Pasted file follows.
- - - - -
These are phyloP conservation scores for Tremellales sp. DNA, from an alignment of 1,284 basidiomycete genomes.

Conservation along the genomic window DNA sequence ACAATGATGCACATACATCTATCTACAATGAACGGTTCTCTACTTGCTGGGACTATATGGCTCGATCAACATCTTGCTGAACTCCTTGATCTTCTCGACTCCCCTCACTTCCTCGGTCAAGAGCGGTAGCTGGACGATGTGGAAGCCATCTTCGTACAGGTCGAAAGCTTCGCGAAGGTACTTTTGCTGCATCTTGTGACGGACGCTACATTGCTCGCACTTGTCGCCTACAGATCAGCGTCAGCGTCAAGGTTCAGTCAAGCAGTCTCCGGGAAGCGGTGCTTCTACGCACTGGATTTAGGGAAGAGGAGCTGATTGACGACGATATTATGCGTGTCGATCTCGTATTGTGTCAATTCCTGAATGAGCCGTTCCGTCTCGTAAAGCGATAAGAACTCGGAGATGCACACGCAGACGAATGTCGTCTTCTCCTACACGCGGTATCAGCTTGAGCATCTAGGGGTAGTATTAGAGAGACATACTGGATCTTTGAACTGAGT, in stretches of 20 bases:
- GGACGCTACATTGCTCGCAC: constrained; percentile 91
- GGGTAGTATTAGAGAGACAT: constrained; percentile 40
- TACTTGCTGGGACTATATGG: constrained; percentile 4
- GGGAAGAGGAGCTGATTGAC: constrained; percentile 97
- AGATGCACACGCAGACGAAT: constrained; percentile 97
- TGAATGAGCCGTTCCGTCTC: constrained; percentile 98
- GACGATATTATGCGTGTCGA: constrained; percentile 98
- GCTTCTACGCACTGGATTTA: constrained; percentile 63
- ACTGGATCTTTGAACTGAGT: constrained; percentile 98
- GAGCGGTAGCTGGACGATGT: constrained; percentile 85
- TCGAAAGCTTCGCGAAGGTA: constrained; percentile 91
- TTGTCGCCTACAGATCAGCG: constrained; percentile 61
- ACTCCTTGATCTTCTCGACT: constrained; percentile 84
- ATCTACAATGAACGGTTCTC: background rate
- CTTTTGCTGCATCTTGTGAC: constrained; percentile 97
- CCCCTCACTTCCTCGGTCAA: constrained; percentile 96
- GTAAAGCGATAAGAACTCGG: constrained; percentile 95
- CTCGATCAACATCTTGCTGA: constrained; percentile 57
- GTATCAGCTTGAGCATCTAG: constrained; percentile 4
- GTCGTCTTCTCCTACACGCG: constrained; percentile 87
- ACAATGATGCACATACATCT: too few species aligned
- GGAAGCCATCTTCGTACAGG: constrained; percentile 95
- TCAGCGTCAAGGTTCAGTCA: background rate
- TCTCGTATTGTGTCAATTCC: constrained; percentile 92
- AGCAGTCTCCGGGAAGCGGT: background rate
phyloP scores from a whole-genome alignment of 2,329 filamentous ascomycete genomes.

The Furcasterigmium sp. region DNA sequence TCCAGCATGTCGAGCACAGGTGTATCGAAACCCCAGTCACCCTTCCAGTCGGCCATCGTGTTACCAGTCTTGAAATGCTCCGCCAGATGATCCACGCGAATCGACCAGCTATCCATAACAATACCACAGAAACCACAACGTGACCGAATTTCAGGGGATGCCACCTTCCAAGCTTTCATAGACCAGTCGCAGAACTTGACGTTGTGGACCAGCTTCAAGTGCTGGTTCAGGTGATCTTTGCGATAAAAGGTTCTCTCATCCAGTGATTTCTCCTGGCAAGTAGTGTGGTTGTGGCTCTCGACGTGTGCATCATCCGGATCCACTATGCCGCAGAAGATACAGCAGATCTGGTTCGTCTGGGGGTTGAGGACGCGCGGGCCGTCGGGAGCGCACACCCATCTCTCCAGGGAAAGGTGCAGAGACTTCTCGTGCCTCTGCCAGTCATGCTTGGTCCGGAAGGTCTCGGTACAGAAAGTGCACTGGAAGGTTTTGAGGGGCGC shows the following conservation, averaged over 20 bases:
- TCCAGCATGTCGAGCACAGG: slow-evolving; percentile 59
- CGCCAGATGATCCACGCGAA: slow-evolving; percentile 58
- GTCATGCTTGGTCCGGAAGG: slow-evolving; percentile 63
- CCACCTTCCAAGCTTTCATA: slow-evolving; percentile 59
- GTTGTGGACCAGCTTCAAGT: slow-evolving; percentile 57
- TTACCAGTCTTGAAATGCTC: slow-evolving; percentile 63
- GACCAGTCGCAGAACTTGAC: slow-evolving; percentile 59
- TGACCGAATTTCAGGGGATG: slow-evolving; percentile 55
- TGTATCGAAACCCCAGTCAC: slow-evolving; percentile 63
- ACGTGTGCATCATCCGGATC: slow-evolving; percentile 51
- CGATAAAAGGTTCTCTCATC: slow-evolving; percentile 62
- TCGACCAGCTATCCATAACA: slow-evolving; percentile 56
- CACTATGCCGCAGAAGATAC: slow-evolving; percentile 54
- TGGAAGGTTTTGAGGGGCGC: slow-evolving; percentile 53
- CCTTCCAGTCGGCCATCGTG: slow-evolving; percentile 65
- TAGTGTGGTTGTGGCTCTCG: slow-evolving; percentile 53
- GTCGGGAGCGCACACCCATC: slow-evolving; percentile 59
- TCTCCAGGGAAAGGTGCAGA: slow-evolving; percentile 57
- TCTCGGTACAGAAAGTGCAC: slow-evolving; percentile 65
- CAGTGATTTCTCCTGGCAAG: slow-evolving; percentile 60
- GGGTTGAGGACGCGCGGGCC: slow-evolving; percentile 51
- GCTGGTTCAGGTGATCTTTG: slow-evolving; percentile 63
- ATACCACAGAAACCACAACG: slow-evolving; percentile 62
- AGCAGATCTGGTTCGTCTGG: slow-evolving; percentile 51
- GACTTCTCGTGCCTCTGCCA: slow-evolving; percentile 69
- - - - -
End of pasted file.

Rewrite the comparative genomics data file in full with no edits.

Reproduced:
These are phyloP conservation scores for Tremellales sp. DNA, from an alignment of 1,284 basidiomycete genomes.

Conservation along the genomic window DNA sequence ACAATGATGCACATACATCTATCTACAATGAACGGTTCTCTACTTGCTGGGACTATATGGCTCGATCAACATCTTGCTGAACTCCTTGATCTTCTCGACTCCCCTCACTTCCTCGGTCAAGAGCGGTAGCTGGACGATGTGGAAGCCATCTTCGTACAGGTCGAAAGCTTCGCGAAGGTACTTTTGCTGCATCTTGTGACGGACGCTACATTGCTCGCACTTGTCGCCTACAGATCAGCGTCAGCGTCAAGGTTCAGTCAAGCAGTCTCCGGGAAGCGGTGCTTCTACGCACTGGATTTAGGGAAGAGGAGCTGATTGACGACGATATTATGCGTGTCGATCTCGTATTGTGTCAATTCCTGAATGAGCCGTTCCGTCTCGTAAAGCGATAAGAACTCGGAGATGCACACGCAGACGAATGTCGTCTTCTCCTACACGCGGTATCAGCTTGAGCATCTAGGGGTAGTATTAGAGAGACATACTGGATCTTTGAACTGAGT, in stretches of 20 bases:
- GGACGCTACATTGCTCGCAC: constrained; percentile 91
- GGGTAGTATTAGAGAGACAT: constrained; percentile 40
- TACTTGCTGGGACTATATGG: constrained; percentile 4
- GGGAAGAGGAGCTGATTGAC: constrained; percentile 97
- AGATGCACACGCAGACGAAT: constrained; percentile 97
- TGAATGAGCCGTTCCGTCTC: constrained; percentile 98
- GACGATATTATGCGTGTCGA: constrained; percentile 98
- GCTTCTACGCACTGGATTTA: constrained; percentile 63
- ACTGGATCTTTGAACTGAGT: constrained; percentile 98
- GAGCGGTAGCTGGACGATGT: constrained; percentile 85
- TCGAAAGCTTCGCGAAGGTA: constrained; percentile 91
- TTGTCGCCTACAGATCAGCG: constrained; percentile 61
- ACTCCTTGATCTTCTCGACT: constrained; percentile 84
- ATCTACAATGAACGGTTCTC: background rate
- CTTTTGCTGCATCTTGTGAC: constrained; percentile 97
- CCCCTCACTTCCTCGGTCAA: constrained; percentile 96
- GTAAAGCGATAAGAACTCGG: constrained; percentile 95
- CTCGATCAACATCTTGCTGA: constrained; percentile 57
- GTATCAGCTTGAGCATCTAG: constrained; percentile 4
- GTCGTCTTCTCCTACACGCG: constrained; percentile 87
- ACAATGATGCACATACATCT: too few species aligned
- GGAAGCCATCTTCGTACAGG: constrained; percentile 95
- TCAGCGTCAAGGTTCAGTCA: background rate
- TCTCGTATTGTGTCAATTCC: constrained; percentile 92
- AGCAGTCTCCGGGAAGCGGT: background rate
phyloP scores from a whole-genome alignment of 2,329 filamentous ascomycete genomes.

The Furcasterigmium sp. region DNA sequence TCCAGCATGTCGAGCACAGGTGTATCGAAACCCCAGTCACCCTTCCAGTCGGCCATCGTGTTACCAGTCTTGAAATGCTCCGCCAGATGATCCACGCGAATCGACCAGCTATCCATAACAATACCACAGAAACCACAACGTGACCGAATTTCAGGGGATGCCACCTTCCAAGCTTTCATAGACCAGTCGCAGAACTTGACGTTGTGGACCAGCTTCAAGTGCTGGTTCAGGTGATCTTTGCGATAAAAGGTTCTCTCATCCAGTGATTTCTCCTGGCAAGTAGTGTGGTTGTGGCTCTCGACGTGTGCATCATCCGGATCCACTATGCCGCAGAAGATACAGCAGATCTGGTTCGTCTGGGGGTTGAGGACGCGCGGGCCGTCGGGAGCGCACACCCATCTCTCCAGGGAAAGGTGCAGAGACTTCTCGTGCCTCTGCCAGTCATGCTTGGTCCGGAAGGTCTCGGTACAGAAAGTGCACTGGAAGGTTTTGAGGGGCGC shows the following conservation, averaged over 20 bases:
- TCCAGCATGTCGAGCACAGG: slow-evolving; percentile 59
- CGCCAGATGATCCACGCGAA: slow-evolving; percentile 58
- GTCATGCTTGGTCCGGAAGG: slow-evolving; percentile 63
- CCACCTTCCAAGCTTTCATA: slow-evolving; percentile 59
- GTTGTGGACCAGCTTCAAGT: slow-evolving; percentile 57
- TTACCAGTCTTGAAATGCTC: slow-evolving; percentile 63
- GACCAGTCGCAGAACTTGAC: slow-evolving; percentile 59
- TGACCGAATTTCAGGGGATG: slow-evolving; percentile 55
- TGTATCGAAACCCCAGTCAC: slow-evolving; percentile 63
- ACGTGTGCATCATCCGGATC: slow-evolving; percentile 51
- CGATAAAAGGTTCTCTCATC: slow-evolving; percentile 62
- TCGACCAGCTATCCATAACA: slow-evolving; percentile 56
- CACTATGCCGCAGAAGATAC: slow-evolving; percentile 54
- TGGAAGGTTTTGAGGGGCGC: slow-evolving; percentile 53
- CCTTCCAGTCGGCCATCGTG: slow-evolving; percentile 65
- TAGTGTGGTTGTGGCTCTCG: slow-evolving; percentile 53
- GTCGGGAGCGCACACCCATC: slow-evolving; percentile 59
- TCTCCAGGGAAAGGTGCAGA: slow-evolving; percentile 57
- TCTCGGTACAGAAAGTGCAC: slow-evolving; percentile 65
- CAGTGATTTCTCCTGGCAAG: slow-evolving; percentile 60
- GGGTTGAGGACGCGCGGGCC: slow-evolving; percentile 51
- GCTGGTTCAGGTGATCTTTG: slow-evolving; percentile 63
- ATACCACAGAAACCACAACG: slow-evolving; percentile 62
- AGCAGATCTGGTTCGTCTGG: slow-evolving; percentile 51
- GACTTCTCGTGCCTCTGCCA: slow-evolving; percentile 69